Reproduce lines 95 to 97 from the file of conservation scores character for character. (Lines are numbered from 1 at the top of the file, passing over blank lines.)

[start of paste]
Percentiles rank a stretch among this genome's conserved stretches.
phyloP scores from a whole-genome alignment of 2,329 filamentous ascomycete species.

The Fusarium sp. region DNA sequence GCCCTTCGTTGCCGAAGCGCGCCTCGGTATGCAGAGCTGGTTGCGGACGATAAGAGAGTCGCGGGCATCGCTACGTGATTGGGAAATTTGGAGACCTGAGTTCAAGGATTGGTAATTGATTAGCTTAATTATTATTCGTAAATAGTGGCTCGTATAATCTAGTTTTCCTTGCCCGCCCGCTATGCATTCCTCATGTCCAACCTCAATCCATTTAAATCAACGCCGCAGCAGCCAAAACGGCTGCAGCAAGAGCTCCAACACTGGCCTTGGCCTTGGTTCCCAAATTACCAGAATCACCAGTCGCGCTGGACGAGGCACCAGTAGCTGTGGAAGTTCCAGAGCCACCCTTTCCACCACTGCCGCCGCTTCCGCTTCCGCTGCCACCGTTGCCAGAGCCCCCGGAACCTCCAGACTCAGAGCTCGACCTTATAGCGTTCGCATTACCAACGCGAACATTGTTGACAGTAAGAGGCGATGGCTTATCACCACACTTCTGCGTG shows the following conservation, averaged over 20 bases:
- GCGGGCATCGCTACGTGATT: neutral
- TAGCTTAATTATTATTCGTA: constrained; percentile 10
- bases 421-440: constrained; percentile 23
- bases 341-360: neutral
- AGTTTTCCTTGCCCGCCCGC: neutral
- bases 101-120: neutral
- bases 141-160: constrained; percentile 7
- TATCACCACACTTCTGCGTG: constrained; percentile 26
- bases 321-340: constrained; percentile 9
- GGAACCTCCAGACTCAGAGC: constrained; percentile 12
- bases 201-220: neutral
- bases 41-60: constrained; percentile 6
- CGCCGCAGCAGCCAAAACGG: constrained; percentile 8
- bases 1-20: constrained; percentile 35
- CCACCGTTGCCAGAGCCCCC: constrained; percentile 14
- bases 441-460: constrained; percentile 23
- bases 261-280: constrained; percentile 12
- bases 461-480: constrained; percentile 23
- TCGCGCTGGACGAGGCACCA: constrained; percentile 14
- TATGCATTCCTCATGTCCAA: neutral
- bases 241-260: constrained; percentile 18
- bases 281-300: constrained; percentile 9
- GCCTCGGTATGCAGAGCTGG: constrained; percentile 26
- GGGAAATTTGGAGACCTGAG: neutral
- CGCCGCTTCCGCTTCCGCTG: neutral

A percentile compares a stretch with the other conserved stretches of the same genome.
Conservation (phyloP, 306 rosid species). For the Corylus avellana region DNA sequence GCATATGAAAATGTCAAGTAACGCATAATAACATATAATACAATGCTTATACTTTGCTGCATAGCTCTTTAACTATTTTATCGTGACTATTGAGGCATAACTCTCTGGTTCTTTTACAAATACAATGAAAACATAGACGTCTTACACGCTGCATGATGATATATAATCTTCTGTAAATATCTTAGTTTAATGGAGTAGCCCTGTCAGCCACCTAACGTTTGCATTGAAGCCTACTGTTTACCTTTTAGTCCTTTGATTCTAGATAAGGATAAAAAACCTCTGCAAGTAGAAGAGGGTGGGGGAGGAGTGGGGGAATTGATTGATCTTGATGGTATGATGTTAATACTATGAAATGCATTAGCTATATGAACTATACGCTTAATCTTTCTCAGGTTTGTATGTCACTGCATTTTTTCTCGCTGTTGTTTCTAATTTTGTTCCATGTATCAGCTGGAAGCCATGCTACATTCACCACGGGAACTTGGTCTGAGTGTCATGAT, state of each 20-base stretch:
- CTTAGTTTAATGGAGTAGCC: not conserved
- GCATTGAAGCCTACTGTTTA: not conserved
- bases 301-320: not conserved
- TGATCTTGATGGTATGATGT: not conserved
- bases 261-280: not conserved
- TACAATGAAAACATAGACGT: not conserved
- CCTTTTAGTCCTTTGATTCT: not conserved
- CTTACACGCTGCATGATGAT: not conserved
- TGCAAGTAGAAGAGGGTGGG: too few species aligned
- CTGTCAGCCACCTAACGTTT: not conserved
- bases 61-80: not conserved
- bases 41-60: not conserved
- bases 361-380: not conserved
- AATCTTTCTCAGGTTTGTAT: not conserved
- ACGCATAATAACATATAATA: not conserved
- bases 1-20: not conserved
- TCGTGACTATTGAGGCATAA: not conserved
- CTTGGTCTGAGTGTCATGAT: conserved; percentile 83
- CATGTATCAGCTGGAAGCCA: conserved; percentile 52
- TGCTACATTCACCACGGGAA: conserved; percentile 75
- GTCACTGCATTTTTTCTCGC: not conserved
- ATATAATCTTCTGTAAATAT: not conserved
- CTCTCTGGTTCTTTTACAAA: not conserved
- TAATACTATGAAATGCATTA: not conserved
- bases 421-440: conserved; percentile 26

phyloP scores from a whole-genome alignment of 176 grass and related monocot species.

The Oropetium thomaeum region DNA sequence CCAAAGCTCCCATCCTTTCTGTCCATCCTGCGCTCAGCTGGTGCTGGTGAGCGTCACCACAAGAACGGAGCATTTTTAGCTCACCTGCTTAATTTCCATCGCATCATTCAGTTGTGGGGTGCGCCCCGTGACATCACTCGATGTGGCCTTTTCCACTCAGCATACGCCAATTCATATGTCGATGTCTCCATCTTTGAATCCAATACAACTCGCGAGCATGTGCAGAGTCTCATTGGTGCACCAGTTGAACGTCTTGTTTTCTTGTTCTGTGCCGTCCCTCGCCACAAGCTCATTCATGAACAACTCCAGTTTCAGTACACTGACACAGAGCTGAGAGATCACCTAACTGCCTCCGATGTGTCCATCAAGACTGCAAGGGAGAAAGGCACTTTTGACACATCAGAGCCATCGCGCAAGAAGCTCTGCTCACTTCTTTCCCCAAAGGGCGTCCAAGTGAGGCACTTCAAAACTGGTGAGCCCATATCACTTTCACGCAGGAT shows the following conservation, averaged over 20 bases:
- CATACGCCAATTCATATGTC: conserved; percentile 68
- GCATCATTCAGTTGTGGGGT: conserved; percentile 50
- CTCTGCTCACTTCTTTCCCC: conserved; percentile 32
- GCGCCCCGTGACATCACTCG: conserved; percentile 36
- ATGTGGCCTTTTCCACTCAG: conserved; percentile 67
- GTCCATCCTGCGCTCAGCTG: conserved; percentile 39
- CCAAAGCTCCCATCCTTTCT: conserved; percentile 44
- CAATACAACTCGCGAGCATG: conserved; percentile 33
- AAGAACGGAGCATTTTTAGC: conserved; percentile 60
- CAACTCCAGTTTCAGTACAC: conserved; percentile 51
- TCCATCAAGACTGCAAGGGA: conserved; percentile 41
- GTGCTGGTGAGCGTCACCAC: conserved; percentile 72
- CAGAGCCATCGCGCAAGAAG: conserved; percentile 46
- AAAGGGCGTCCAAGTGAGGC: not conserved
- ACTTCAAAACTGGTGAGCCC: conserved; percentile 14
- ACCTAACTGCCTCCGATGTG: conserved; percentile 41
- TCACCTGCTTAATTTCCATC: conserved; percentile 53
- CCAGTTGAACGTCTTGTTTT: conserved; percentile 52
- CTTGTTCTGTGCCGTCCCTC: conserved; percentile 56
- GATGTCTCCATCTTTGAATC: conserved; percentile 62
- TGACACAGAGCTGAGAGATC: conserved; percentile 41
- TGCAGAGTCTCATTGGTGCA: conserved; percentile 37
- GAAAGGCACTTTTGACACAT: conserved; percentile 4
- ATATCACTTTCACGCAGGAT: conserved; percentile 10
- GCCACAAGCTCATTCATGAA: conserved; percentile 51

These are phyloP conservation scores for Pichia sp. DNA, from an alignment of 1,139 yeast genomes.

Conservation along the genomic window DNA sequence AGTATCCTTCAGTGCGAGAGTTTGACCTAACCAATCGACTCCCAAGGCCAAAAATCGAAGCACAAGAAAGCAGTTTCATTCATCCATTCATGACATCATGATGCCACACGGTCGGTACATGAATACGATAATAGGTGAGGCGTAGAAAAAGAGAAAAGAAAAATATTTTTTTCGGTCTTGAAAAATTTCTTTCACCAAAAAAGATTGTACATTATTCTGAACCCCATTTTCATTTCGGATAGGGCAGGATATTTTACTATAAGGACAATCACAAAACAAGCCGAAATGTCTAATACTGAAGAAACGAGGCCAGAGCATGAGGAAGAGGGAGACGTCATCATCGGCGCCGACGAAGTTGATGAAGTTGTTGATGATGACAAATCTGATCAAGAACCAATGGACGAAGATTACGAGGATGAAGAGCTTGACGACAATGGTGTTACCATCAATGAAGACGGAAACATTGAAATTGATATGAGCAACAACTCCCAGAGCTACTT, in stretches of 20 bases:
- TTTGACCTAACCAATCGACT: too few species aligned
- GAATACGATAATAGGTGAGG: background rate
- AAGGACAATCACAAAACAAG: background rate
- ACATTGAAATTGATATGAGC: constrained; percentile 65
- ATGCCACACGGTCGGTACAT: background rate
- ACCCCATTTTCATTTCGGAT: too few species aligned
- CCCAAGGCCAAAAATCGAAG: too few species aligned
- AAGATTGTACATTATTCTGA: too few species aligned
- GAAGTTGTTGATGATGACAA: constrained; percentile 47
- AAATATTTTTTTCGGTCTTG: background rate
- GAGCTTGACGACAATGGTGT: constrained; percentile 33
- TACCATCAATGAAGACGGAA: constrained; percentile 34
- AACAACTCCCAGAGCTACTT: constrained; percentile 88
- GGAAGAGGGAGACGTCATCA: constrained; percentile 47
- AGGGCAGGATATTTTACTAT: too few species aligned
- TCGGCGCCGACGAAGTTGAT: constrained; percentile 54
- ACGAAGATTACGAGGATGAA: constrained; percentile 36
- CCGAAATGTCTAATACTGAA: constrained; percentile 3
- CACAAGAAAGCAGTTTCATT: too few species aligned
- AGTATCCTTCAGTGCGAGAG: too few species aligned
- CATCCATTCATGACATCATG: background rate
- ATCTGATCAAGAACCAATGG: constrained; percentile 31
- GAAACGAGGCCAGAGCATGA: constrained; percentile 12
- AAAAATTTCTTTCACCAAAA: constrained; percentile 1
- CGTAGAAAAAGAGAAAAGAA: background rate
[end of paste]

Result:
- GAGCTTGACGACAATGGTGT: constrained; percentile 33
- TACCATCAATGAAGACGGAA: constrained; percentile 34
- AACAACTCCCAGAGCTACTT: constrained; percentile 88